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Sexually Transmitted Disease Awareness Month, observed each April, is an opportunity to raise awareness about what STDs are and how they impact our lives, and to understand why it’s important to prevent, test for and treat STDs. The surge of STDs endangers the health of too many in the United States. Most of us will have a sexually transmitted disease or infection in our lifetime. Human papillomavirus, or HPV, which is not a reportable disease to health departments, is estimated to impact more than 80 percent of us.

According to the Centers for Disease Control and Prevention, from 2013-2017:

• Syphilis cases nearly doubled

• Gonorrhea cases increased by 67 percent

• Chlamydia cases remained at record highs

What do these diseases and numbers look like in Cayuga County? Of the reportable communicable diseases, chlamydia is the highest in Cayuga County. Cases of chlamydia have remained consistent over the past five years, with an average of 240 in each of those years. So far for 2019, we have seen 66 confirmed cases.

Second highest is gonorrhea. Gonorrhea cases in Cayuga County have been trending with the national rates. The majority of cases are being diagnosed in 20-40-year-olds.

Here are the numbers of cases of gonorrhea over the past five years, with a notable increase in 2018:

• 2014: 16

• 2015: 24

• 2016: 21

• 2017: 22

• 2018: 108

So far this year, we already have 12 confirmed cases.

We have not really seen an increase in syphilis cases like other parts of the New York state and across the country. In 2015, 2016 and 2017, there was one case diagnosed in each of those years. In 2018, and so far for 2019, we have not have any cases of syphilis diagnosed.

What could be the reason for these increases? One thought is that many of these diseases are treatable, leading individuals to perceive there is no real long-term health consequence from having them. But that is not the case, and we will discuss that later. Another factor is the new culture of meeting people online and casually hooking up without protection.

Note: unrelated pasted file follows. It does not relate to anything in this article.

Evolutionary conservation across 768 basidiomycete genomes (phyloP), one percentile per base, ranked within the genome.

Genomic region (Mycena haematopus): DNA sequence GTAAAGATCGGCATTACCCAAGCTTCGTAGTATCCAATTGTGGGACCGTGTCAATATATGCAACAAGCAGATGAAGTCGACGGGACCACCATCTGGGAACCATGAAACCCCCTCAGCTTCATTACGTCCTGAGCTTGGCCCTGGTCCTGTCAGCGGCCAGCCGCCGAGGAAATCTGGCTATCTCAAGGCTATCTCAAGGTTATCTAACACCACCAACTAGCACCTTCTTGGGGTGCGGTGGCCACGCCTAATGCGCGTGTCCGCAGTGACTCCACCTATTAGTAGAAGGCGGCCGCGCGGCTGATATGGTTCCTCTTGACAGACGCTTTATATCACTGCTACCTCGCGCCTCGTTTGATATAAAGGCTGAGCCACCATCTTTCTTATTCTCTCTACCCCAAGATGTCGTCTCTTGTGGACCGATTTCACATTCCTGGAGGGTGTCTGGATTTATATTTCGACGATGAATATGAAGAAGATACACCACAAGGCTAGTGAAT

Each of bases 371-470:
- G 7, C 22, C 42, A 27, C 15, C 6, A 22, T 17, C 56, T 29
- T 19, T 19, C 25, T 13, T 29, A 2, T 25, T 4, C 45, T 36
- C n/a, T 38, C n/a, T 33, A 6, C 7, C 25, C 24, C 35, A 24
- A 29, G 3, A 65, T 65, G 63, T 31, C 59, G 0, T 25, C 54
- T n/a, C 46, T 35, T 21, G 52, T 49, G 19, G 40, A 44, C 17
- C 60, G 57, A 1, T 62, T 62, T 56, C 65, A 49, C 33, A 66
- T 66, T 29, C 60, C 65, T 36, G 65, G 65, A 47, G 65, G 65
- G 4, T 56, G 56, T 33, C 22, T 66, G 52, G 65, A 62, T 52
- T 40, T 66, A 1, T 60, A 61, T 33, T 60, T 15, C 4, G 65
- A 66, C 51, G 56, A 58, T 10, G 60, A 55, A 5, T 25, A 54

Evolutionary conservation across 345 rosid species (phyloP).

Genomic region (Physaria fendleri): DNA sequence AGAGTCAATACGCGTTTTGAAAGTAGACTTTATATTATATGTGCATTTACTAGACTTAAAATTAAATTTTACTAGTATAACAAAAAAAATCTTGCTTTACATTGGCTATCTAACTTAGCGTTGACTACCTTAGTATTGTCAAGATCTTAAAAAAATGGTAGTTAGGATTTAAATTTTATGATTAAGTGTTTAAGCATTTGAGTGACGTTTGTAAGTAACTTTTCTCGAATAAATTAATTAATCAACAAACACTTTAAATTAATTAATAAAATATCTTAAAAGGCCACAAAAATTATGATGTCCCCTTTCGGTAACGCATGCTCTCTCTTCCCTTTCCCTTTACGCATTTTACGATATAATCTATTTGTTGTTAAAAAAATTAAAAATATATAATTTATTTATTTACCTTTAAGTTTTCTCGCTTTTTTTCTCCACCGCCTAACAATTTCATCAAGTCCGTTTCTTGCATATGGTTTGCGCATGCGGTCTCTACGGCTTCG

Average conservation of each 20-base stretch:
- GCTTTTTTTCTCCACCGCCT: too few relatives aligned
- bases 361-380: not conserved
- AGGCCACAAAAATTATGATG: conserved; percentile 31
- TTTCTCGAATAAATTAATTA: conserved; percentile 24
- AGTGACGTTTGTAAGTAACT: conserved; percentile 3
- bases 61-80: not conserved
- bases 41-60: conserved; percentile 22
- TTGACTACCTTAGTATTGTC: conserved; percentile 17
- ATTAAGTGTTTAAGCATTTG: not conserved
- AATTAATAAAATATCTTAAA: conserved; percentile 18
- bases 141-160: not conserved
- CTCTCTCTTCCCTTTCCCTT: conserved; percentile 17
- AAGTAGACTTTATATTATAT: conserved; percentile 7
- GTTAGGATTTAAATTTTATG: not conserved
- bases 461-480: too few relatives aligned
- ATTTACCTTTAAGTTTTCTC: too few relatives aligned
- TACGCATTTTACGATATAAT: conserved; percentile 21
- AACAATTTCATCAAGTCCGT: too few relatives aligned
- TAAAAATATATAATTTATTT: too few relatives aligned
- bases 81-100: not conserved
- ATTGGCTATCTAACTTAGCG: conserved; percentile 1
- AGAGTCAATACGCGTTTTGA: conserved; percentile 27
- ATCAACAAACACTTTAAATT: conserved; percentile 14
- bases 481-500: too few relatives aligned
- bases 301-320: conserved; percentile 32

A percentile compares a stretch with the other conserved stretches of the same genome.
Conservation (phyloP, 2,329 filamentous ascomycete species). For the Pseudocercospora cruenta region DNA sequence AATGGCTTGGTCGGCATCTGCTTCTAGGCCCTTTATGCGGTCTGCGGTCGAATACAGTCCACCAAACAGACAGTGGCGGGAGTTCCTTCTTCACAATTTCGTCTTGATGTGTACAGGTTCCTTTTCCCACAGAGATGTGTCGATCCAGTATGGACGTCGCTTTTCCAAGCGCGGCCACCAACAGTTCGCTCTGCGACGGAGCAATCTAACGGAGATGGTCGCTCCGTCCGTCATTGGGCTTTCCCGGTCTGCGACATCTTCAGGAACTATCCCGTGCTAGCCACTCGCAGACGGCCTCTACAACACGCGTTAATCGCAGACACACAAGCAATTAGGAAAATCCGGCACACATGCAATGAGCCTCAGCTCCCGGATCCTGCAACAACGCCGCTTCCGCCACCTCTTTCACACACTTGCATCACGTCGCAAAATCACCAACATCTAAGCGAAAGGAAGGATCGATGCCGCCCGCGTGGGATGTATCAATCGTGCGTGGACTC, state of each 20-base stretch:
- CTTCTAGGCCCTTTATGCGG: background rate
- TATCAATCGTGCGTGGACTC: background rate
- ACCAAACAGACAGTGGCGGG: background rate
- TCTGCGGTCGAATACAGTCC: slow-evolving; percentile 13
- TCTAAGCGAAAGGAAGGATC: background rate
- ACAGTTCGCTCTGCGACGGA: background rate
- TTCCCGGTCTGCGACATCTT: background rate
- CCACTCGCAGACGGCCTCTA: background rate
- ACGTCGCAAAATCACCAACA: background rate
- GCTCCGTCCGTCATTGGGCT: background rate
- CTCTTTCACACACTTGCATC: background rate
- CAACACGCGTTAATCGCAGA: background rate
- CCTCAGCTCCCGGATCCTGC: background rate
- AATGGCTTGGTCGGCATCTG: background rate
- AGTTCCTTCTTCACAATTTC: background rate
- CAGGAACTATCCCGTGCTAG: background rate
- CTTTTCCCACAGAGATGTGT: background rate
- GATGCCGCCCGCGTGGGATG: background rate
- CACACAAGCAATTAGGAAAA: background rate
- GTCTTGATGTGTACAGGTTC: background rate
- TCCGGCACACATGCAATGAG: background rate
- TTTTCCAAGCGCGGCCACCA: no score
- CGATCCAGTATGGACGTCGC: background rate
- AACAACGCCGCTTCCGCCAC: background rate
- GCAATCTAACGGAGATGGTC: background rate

Many of these diseases and infections do not present with symptoms, so unless you are getting tested and then treated, you may not realize you are infected and therefore could be spreading it to more sexual partners. Leaving these untreated can lead to infertility, pelvic inflammatory disease, miscarriage, premature birth and cancer, just to name a few.

The Cayuga County Health Department subcontracts our STD clinic to East Hill Family Medical. Confidential, walk-in STD testing is available from 4 to 7 p.m. Mondays. Here, patients can be tested for chlamydia, gonorrhea, syphilis and HIV. Testing for STDs is through either urine or blood, or both.

If you cannot make it to the Monday evening clinic, contact East Hill Family Medical’s Reproductive Health Services at (315) 253-8477 or easthillmedical.com. The office is located in Metcalf Plaza, 144 Genesee St., Suite 401, in Auburn.

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Deanna Ryan, M.S., is a senior public health educator with the Cayuga County Health Department.

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